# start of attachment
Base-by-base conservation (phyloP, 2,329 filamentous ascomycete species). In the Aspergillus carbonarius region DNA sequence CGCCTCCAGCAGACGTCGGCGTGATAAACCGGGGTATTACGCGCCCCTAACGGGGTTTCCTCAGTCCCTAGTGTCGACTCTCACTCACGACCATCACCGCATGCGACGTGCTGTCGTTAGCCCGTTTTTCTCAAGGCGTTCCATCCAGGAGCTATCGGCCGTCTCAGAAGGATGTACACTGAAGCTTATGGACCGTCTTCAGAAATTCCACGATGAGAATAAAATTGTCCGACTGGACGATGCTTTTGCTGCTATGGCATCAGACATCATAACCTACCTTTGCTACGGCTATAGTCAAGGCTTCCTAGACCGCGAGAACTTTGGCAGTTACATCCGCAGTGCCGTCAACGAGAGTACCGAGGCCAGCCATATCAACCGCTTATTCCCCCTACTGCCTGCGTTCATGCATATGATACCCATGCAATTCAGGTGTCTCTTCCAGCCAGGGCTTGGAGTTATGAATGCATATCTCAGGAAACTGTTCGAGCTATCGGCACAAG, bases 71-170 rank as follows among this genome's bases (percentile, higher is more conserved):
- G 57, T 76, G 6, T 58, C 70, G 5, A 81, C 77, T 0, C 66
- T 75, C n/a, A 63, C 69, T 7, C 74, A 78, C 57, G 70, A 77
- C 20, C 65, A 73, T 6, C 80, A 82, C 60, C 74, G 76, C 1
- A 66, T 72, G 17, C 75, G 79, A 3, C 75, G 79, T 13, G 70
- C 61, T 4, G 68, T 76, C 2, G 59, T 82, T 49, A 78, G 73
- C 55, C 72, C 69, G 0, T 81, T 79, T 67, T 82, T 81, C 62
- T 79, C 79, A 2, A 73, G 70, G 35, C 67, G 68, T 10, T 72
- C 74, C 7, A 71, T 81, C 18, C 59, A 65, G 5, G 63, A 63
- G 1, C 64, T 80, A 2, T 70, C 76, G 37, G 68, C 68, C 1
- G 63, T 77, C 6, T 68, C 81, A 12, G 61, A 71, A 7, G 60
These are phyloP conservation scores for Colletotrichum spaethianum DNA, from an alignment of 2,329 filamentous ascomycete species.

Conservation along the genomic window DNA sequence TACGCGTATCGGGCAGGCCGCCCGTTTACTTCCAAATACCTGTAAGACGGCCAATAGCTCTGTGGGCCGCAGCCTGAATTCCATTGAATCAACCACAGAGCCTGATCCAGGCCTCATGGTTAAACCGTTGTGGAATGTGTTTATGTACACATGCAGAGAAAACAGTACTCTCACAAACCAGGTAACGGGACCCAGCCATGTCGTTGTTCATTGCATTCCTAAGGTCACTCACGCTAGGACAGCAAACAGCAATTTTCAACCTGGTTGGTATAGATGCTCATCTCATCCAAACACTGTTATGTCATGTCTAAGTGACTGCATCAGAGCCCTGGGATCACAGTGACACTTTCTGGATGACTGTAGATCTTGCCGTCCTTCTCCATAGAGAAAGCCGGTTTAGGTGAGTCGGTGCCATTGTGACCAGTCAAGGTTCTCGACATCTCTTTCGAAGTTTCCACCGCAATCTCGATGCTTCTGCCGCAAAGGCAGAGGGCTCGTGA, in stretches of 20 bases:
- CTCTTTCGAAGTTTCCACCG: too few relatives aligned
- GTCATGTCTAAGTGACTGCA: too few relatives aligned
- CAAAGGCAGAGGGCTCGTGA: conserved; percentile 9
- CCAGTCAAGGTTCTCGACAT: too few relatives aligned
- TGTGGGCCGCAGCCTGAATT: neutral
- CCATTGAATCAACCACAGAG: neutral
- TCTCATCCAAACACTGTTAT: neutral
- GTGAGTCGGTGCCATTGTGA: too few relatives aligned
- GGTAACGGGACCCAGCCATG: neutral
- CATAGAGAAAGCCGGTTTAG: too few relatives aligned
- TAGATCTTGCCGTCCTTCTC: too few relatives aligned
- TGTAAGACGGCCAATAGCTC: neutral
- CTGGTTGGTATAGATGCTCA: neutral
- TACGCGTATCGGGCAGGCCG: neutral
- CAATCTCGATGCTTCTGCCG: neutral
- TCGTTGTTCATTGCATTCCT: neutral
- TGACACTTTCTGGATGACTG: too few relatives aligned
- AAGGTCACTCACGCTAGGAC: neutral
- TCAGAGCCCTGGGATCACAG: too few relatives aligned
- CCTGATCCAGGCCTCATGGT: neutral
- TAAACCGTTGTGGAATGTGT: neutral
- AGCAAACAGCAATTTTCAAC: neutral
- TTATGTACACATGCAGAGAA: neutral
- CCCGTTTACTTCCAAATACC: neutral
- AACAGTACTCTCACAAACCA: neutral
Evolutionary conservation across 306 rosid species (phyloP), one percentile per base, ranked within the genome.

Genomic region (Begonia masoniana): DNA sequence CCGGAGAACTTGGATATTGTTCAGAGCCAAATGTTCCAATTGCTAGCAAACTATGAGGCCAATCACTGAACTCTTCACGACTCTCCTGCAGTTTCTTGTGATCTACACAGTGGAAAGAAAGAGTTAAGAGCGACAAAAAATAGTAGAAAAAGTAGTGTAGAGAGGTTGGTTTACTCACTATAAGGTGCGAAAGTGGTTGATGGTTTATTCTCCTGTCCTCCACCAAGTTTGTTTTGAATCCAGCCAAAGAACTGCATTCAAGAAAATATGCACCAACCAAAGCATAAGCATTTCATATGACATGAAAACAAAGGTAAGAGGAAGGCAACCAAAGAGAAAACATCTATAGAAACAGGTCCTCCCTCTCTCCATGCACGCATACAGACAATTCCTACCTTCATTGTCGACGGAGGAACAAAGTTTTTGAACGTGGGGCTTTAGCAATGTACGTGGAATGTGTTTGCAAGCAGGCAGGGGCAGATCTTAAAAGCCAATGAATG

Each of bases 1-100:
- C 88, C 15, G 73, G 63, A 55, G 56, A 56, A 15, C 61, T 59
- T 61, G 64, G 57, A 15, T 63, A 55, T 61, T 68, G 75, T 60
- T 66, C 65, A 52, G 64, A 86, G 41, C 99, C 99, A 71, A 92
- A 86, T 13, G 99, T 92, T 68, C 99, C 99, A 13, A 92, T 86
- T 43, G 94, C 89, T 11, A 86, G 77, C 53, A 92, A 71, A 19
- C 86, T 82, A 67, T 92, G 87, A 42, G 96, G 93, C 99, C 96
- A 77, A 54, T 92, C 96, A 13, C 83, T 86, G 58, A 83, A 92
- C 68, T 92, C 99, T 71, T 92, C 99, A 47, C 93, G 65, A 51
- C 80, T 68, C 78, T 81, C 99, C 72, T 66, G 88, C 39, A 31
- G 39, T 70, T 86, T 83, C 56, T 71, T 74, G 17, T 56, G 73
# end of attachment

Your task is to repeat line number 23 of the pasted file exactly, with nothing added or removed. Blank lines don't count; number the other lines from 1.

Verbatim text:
- CATAGAGAAAGCCGGTTTAG: too few relatives aligned